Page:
Graham Lee’s “Why is programming so hard?” made me think about how I started programming and whether I’d be coding now if I was twelve.
When I began, I had a Sinclair Spectrum. Back then, home computers booted into a programming language (BASIC typically) and to do anything you needed to know at least one command. To be fair, even then many people didn’t get beyond J, Symbol Shift-P, Symbol Shift-P (‘LOAD “”‘, the command used to load a program from tape).
My first memory of using a Spectrum is trying to type in a program from the manual. This was harder than it sounds as the Spectrum had a weird-and-wonderful command entry system in lieu of a lexer in the BASIC interpreter. I can’t even remember if I got it working, but I was hooked.
I still played games, but I occasionally looked at something and thought “how do they do that?” I’d then try to replicate it. Over time I’d spend more time coding and less gaming. I’d also read magazines and type in code from books and magazines. Then as now, working with other peoples code can be very instructive.
(But, to answer the question in the original blog, I can’t really remember the process of going from a few lines of trivial code to something more complex.)
I think three things — at least — were appealing at the time.
First, I had one. I guess that sounds obvious but even a few years earlier that wouldn’t have been a given. Prior to my interest in computers, I was fascinated by cars. I could identify all the models on sight, memorised the statistics and could tell you that a new Ford Fiesta had terrible handling. But I didn’t really know any of the basics about actually driving as it would be another six years before I could get a provisional licence and start taking lessons. The possibility of owning a car was even more remote (I’ve still never owned one!). There’s a dramatic difference between reading about something and actually using it.
Secondly, it was possible to pretty much understand the whole machine, from the hardware right up to the BASIC interpreter. I didn’t, of course, but nothing seemed out of reach. I started in BASIC but I also played with Z80 assembler. The Spectrum was a simple enough machine that working at that level exposed a lot of what was happening with the hardware — interrupts, memory mapped hardware — even without breaking out a soldering iron.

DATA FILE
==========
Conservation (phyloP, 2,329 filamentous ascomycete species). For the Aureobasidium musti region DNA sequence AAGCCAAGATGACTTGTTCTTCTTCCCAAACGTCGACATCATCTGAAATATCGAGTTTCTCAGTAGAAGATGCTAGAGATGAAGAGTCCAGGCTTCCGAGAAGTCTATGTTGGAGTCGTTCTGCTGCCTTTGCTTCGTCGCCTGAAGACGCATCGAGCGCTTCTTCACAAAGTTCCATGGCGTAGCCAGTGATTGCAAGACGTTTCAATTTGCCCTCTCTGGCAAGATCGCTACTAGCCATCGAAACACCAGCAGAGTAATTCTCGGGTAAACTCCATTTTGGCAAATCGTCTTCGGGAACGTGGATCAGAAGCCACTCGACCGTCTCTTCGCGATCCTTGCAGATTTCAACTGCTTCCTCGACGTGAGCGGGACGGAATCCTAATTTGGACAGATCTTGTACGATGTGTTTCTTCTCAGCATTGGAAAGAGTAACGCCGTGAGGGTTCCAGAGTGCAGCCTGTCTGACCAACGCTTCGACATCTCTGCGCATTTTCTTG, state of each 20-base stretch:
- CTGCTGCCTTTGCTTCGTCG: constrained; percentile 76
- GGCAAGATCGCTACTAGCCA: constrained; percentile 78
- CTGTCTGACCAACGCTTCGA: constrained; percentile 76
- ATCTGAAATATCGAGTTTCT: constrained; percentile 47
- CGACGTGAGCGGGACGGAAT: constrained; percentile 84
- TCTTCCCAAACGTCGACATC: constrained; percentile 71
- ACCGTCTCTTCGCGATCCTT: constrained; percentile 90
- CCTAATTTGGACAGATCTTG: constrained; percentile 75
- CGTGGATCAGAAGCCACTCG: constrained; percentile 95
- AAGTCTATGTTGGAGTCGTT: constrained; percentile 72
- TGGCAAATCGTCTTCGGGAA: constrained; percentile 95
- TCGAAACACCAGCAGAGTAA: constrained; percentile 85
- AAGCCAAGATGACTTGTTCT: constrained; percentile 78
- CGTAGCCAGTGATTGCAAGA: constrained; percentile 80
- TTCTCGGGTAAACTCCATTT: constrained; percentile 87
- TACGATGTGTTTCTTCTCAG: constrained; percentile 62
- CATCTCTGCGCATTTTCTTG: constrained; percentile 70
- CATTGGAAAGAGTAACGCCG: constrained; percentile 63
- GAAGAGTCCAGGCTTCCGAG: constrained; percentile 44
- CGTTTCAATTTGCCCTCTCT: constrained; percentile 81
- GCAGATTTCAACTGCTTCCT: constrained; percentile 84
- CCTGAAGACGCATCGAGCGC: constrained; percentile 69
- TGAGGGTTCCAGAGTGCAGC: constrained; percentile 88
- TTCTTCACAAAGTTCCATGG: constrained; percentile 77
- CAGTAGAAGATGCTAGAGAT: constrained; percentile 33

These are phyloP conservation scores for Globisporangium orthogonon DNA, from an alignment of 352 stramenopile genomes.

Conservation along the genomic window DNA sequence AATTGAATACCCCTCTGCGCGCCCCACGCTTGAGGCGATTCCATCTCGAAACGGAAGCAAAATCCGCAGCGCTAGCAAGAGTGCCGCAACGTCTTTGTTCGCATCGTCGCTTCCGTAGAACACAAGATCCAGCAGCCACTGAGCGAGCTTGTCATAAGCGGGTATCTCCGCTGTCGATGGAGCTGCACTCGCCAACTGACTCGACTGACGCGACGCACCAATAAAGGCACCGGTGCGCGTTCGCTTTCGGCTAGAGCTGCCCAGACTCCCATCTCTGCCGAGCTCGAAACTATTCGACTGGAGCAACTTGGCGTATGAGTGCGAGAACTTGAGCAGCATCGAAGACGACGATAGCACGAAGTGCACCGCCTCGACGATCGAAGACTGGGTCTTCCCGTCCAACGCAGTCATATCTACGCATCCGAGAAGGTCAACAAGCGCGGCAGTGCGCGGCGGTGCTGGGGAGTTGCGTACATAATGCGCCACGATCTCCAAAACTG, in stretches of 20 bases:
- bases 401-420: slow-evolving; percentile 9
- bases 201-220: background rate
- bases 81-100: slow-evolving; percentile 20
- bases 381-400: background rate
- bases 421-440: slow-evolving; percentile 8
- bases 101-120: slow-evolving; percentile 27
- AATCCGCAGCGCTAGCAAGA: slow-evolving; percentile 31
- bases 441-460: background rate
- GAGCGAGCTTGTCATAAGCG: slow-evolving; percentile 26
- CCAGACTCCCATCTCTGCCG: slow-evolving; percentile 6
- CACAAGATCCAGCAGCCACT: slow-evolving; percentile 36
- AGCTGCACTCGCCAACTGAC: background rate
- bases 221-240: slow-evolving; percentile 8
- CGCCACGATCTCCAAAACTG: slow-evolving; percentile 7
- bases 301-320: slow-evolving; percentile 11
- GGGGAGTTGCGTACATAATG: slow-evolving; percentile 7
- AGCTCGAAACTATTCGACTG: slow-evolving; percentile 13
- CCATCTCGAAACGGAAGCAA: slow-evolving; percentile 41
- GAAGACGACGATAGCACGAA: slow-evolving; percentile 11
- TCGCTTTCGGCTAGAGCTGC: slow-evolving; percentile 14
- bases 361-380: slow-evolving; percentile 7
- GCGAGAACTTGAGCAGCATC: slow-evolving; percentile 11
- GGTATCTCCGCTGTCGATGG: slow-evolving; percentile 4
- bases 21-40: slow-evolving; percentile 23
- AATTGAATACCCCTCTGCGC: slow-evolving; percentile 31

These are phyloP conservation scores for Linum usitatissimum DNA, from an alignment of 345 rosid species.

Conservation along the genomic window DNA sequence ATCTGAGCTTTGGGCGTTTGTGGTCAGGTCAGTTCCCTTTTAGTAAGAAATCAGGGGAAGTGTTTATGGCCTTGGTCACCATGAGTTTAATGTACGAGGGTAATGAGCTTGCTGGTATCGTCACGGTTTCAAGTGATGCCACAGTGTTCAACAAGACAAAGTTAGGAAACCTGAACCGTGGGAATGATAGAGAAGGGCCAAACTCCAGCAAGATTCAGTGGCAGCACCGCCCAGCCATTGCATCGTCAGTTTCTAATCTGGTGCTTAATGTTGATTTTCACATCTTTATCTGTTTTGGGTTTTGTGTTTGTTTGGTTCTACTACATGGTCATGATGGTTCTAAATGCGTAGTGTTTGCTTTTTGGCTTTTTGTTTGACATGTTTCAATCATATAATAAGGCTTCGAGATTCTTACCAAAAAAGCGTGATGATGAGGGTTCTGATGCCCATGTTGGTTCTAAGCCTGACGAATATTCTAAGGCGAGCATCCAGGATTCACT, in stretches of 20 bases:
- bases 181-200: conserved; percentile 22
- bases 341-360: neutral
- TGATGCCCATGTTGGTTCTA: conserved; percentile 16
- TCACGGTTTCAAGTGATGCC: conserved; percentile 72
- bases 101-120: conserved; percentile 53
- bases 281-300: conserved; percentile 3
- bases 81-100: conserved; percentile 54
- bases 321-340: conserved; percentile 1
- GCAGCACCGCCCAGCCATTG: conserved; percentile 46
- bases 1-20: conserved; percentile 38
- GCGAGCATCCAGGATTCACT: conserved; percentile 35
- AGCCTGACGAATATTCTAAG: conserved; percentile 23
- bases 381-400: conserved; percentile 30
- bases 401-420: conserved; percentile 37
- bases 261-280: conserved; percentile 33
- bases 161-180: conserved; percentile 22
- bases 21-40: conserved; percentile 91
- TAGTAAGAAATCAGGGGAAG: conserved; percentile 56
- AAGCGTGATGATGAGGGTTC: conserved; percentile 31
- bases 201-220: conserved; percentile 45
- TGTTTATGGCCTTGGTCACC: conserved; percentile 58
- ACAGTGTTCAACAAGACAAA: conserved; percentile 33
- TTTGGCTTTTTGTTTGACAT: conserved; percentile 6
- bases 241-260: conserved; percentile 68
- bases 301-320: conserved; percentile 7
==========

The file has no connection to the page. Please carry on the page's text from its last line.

Thirdly, even the state of the art seemed achievable. I was writing programs to fade text in from black to white and animating crude figures around the screen. What was Jet Set Willy but more of the same? (That’s a rhetorical question. In practice the difference was pretty substantial, but it was still one guy sitting alone at home.)
There was a learning curve but I thought that everything was understandable and figured that I could do even the hard stuff. This really spurred me on, made me try things and play around. There is no better way of learning; nothing kills my enthusiasm more than thinking I can’t solve a problem.
Fast forward to today and, while most people own a computer, the machines are not fully understandable and the state of the art seems distant and impossible for a mere mortal to achieve.
Look at a game that appears as simple as Monument Valley. It doesn’t take long to realise that it’s not that simple. Where would you even start? What would you need to understand just to put a few of your own pixels on screen?
I fear that I would get overwhelmed by the amount that I didn’t know — and possibly would never know — before I got interested enough to keep going.
So where is the “in” to programming these days?
It’s easy to get hung up on the programming language or environment, but I don’t think that’s the key. If it’s interesting people will put in the time to get past those kinds of obstacles. (Whether they should need to or not is another question.) Instead, we need projects that can start small and gradually get more complex, and they have to be in environments that the user understands, and the results need to look immediately impressive or be immediately useful.
This is why I don’t think learning to code in, say, Python is likely to be compelling for many people. It is programming, but few people use command lines any more and the results don’t look impressive. Printing the numbers from one to ten? Yawn.
I have heard about (but have no experience of) building “mods” for Minecraft. Much as I did, people play the game and get hooked. Rather than trying to replicate features, they try to modify them or enhance them.
Once people have left academia, the most popular method of starting programming that I’ve seen has been Excel. People start building complex spreadsheets, then add a few macros and then begin playing around with VBA. At each stage they can do a little more than they could before and at each stage it’s useful.
So, back to the original question: would I be programming now if I was twelve? I think the most likely route would be through something like Minecraft, but I never got hooked on anything more complicated than Bomb Jack so I have to think the answer would be no. For my own sanity I probably should think too hard whether or not that’s a good thing.